Thanks all for coming, was such fun!
By Gina Keating
LOS ANGELES (Reuters) – A search for fun holiday cards yields a world of choices on the Web, where sites will personalize greetings, offering distinctive missives from elf aerobics to Santa wearing only a mistletoe sprig.
The sites range from the free-wheeling MOO.com and Zazzle.com, with thousands of user-generated images for Web savvy shoppers who demand to stand out, to the easy-to-use MyCardMaker.com, beloved by busy middle-aged clientele.
The U.K.-based site MOO.com has drawn more than 2,400 user-generated entries for a holiday card design contest it is sponsoring with a $2,000 prize.
The only rule governing entries is that designs should be “vaguely related to the holidays,” MOO.com founder and Chief Executive Richard Moross said.
“We want to be open to people’s different interpretations of the holidays,” Moross said. “It’s a very distinct alternative to the massive (greeting card) industry.”
Rather than shuffling through racks of spangle-encrusted greetings in card stores, MOO.com users can choose from thousands of contest entries or professional design images and write their own holiday messages.
The images, including personal photos, can be cropped and rotated and laid out in a variety of ways on card stock supplied by MOO.com. To complete their order, users choose the color scheme, font style and card size.
A package of 10 cards, assorted or all the same, printed on high-grade card stock costs $19.99, plus about $5 shipping, and takes five to 10 days for delivery, Moross said.
Although Moross started the site in 2004 for an Internet savvy customer he modeled on his 19-year-old sister, the breadth of the site’s users has surprised him.
“The world has kind of grown up and everyone is doing it now,” he said.
For consumers short on time or computer skills but long on ambition, MyCardMaker.com aims to take the frustration out of card-customizing by limiting their choices.
The process, which takes about three mouse clicks to complete, is especially appealing to the site’s main clientele: women, ages 35 to 60, said spokesman Tim Letscher.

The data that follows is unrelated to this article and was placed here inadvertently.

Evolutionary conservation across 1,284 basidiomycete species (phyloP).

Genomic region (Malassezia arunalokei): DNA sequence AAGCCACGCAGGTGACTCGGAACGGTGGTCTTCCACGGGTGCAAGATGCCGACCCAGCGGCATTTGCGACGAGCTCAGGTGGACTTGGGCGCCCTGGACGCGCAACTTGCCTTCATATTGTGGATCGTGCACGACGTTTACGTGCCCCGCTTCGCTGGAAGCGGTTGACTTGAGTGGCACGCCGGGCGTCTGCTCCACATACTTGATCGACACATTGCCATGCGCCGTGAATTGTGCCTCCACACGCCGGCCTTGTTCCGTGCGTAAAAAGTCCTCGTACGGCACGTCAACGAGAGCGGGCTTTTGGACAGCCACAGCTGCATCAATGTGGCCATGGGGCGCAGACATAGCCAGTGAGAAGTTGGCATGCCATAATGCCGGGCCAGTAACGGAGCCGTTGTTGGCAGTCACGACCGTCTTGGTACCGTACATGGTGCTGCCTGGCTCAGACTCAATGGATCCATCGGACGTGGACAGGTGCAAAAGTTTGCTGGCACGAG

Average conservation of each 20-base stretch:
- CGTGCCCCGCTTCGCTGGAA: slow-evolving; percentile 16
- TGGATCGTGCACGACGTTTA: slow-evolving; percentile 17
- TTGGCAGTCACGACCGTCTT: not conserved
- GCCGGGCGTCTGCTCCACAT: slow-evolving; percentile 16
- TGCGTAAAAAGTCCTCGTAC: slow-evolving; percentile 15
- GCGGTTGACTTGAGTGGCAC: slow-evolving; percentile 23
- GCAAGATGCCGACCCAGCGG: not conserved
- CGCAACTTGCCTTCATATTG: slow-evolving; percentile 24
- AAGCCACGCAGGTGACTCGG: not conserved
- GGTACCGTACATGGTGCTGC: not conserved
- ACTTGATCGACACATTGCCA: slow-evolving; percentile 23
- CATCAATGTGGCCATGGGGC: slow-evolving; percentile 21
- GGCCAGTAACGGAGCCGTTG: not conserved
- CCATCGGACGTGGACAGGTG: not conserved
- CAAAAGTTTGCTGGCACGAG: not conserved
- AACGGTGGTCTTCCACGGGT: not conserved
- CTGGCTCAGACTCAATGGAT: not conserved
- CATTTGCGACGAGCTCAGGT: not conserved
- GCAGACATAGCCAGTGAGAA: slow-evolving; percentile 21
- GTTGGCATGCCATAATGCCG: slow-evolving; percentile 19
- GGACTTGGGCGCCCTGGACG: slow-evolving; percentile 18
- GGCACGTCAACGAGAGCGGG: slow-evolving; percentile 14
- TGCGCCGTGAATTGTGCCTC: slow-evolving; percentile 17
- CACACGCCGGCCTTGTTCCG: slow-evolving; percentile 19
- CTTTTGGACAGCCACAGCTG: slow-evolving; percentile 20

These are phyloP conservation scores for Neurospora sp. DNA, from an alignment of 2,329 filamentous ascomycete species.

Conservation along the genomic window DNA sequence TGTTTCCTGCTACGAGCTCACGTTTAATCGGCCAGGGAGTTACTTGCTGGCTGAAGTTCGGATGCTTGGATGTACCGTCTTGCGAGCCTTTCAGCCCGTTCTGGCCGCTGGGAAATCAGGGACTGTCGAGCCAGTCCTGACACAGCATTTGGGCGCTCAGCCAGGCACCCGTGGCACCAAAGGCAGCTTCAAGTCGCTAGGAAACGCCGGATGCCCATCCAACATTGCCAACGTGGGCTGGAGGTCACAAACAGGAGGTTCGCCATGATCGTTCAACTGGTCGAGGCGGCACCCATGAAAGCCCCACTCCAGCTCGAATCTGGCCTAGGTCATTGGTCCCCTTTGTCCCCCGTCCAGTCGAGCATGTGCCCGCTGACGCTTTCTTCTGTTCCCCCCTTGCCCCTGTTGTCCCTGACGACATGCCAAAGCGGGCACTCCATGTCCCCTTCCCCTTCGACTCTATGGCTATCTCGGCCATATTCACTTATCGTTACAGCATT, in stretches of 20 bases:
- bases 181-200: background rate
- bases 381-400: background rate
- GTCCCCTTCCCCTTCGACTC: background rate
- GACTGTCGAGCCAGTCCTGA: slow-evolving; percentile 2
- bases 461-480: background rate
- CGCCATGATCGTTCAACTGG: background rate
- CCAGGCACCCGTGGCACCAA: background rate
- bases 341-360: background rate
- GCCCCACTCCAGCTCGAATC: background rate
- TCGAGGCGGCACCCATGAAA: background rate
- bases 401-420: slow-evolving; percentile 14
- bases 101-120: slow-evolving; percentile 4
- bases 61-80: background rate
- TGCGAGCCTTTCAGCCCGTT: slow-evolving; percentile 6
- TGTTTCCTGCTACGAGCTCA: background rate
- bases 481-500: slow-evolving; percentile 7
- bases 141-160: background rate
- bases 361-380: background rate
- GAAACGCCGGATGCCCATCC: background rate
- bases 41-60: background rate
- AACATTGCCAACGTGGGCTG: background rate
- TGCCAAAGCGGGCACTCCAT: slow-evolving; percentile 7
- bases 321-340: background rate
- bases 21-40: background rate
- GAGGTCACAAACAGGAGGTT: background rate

“It’s rudimentary and simple. That’s the way our customers like it,” Letscher said.
Earlier this year, users complained when the company tried to remove suggested greetings from inside the cards, so they were reinstated, he said.
The site has a selection of about 180 cards designed by professional illustrators and artists, and 75 holiday-theme photo borders. Users can, and often do, use their own photos for cards, but the site does not have retouching tools — too complicated, said Letscher.
For membership fees from $3.99 for a day to $29.99 for two years, users can design and email or print on their home computers as many cards as they like. The membership fee also entitles users to discounts on professional printing jobs.
On the other end of the spectrum is Zazzle.com, which offers “an unlimited number” of images because its tools let users customize all four panels of a card, and the postage stamps as well, spokeswoman Amber Harrison said.
Zazzle is running a daily card competition featuring art and photo submissions by amateurs and professionals that are available for customizing.
The site’s design tool can alter practically any component of an image with hundreds of fonts, and text and color choices. Or, users can start from scratch with their own photos or illustrations.
Single greeting cards start at $2.95 with discounts given for larger orders.